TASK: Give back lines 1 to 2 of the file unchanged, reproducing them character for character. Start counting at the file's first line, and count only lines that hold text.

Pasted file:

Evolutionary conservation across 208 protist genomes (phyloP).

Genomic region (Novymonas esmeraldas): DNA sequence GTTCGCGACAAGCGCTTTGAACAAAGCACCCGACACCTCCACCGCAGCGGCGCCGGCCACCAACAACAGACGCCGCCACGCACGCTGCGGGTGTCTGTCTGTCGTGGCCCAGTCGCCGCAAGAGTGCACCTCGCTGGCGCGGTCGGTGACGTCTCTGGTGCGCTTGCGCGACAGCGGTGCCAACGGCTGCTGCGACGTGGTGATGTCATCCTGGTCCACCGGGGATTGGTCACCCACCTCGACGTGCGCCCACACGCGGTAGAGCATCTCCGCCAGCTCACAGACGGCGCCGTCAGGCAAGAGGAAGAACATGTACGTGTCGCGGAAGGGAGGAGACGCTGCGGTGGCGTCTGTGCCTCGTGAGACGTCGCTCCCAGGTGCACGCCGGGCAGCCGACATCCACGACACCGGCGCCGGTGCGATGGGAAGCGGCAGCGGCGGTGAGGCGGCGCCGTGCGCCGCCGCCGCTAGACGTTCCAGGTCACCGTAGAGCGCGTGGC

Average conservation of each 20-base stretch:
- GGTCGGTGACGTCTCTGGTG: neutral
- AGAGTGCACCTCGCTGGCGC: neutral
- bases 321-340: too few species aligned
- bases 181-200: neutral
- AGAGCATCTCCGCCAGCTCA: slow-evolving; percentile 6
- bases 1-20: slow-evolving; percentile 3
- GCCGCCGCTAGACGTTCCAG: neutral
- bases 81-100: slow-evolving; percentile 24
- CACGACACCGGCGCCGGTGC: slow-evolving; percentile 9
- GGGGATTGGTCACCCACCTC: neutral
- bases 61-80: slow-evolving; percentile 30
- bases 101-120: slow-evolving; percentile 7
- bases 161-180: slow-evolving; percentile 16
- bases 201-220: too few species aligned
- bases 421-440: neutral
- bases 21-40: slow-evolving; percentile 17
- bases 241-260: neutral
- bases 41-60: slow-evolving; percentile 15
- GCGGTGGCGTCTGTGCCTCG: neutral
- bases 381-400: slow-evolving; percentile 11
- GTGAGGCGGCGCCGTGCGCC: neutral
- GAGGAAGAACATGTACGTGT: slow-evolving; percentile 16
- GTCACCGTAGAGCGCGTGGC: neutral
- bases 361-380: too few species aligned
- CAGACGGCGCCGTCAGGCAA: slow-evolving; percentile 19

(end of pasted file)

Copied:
Evolutionary conservation across 208 protist genomes (phyloP).

Genomic region (Novymonas esmeraldas): DNA sequence GTTCGCGACAAGCGCTTTGAACAAAGCACCCGACACCTCCACCGCAGCGGCGCCGGCCACCAACAACAGACGCCGCCACGCACGCTGCGGGTGTCTGTCTGTCGTGGCCCAGTCGCCGCAAGAGTGCACCTCGCTGGCGCGGTCGGTGACGTCTCTGGTGCGCTTGCGCGACAGCGGTGCCAACGGCTGCTGCGACGTGGTGATGTCATCCTGGTCCACCGGGGATTGGTCACCCACCTCGACGTGCGCCCACACGCGGTAGAGCATCTCCGCCAGCTCACAGACGGCGCCGTCAGGCAAGAGGAAGAACATGTACGTGTCGCGGAAGGGAGGAGACGCTGCGGTGGCGTCTGTGCCTCGTGAGACGTCGCTCCCAGGTGCACGCCGGGCAGCCGACATCCACGACACCGGCGCCGGTGCGATGGGAAGCGGCAGCGGCGGTGAGGCGGCGCCGTGCGCCGCCGCCGCTAGACGTTCCAGGTCACCGTAGAGCGCGTGGC